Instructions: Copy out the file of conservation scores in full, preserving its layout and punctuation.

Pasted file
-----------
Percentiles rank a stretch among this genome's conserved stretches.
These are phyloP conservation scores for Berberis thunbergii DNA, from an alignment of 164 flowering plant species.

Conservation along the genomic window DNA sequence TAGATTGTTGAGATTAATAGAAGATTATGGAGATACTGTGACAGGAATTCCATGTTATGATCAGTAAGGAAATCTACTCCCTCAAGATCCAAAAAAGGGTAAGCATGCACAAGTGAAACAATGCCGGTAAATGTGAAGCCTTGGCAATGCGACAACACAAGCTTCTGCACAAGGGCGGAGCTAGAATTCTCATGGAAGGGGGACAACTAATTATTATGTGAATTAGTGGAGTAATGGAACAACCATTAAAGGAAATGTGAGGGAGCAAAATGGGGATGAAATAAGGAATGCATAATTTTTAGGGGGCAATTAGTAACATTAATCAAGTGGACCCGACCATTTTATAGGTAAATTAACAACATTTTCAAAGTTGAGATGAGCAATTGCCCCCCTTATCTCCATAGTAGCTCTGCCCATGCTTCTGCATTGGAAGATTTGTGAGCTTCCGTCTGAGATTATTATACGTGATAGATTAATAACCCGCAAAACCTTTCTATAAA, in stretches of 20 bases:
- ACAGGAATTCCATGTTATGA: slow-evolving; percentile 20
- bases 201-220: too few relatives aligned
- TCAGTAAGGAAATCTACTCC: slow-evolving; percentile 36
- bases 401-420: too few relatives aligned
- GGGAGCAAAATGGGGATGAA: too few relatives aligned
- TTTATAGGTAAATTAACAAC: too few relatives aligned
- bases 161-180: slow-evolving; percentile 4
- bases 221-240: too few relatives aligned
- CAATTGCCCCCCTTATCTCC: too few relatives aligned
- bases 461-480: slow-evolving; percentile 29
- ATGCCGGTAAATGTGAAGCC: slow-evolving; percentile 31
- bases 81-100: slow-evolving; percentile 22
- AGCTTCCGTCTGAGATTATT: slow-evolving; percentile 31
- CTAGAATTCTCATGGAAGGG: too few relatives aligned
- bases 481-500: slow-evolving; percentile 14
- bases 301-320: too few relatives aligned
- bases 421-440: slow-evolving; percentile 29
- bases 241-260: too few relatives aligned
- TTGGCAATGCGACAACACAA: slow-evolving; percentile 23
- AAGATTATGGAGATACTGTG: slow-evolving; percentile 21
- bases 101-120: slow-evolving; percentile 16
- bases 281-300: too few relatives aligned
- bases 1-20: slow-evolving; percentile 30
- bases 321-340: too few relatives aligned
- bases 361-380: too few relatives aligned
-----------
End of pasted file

Percentiles rank a stretch among this genome's conserved stretches.
These are phyloP conservation scores for Berberis thunbergii DNA, from an alignment of 164 flowering plant species.

Conservation along the genomic window DNA sequence TAGATTGTTGAGATTAATAGAAGATTATGGAGATACTGTGACAGGAATTCCATGTTATGATCAGTAAGGAAATCTACTCCCTCAAGATCCAAAAAAGGGTAAGCATGCACAAGTGAAACAATGCCGGTAAATGTGAAGCCTTGGCAATGCGACAACACAAGCTTCTGCACAAGGGCGGAGCTAGAATTCTCATGGAAGGGGGACAACTAATTATTATGTGAATTAGTGGAGTAATGGAACAACCATTAAAGGAAATGTGAGGGAGCAAAATGGGGATGAAATAAGGAATGCATAATTTTTAGGGGGCAATTAGTAACATTAATCAAGTGGACCCGACCATTTTATAGGTAAATTAACAACATTTTCAAAGTTGAGATGAGCAATTGCCCCCCTTATCTCCATAGTAGCTCTGCCCATGCTTCTGCATTGGAAGATTTGTGAGCTTCCGTCTGAGATTATTATACGTGATAGATTAATAACCCGCAAAACCTTTCTATAAA, in stretches of 20 bases:
- ACAGGAATTCCATGTTATGA: slow-evolving; percentile 20
- bases 201-220: too few relatives aligned
- TCAGTAAGGAAATCTACTCC: slow-evolving; percentile 36
- bases 401-420: too few relatives aligned
- GGGAGCAAAATGGGGATGAA: too few relatives aligned
- TTTATAGGTAAATTAACAAC: too few relatives aligned
- bases 161-180: slow-evolving; percentile 4
- bases 221-240: too few relatives aligned
- CAATTGCCCCCCTTATCTCC: too few relatives aligned
- bases 461-480: slow-evolving; percentile 29
- ATGCCGGTAAATGTGAAGCC: slow-evolving; percentile 31
- bases 81-100: slow-evolving; percentile 22
- AGCTTCCGTCTGAGATTATT: slow-evolving; percentile 31
- CTAGAATTCTCATGGAAGGG: too few relatives aligned
- bases 481-500: slow-evolving; percentile 14
- bases 301-320: too few relatives aligned
- bases 421-440: slow-evolving; percentile 29
- bases 241-260: too few relatives aligned
- TTGGCAATGCGACAACACAA: slow-evolving; percentile 23
- AAGATTATGGAGATACTGTG: slow-evolving; percentile 21
- bases 101-120: slow-evolving; percentile 16
- bases 281-300: too few relatives aligned
- bases 1-20: slow-evolving; percentile 30
- bases 321-340: too few relatives aligned
- bases 361-380: too few relatives aligned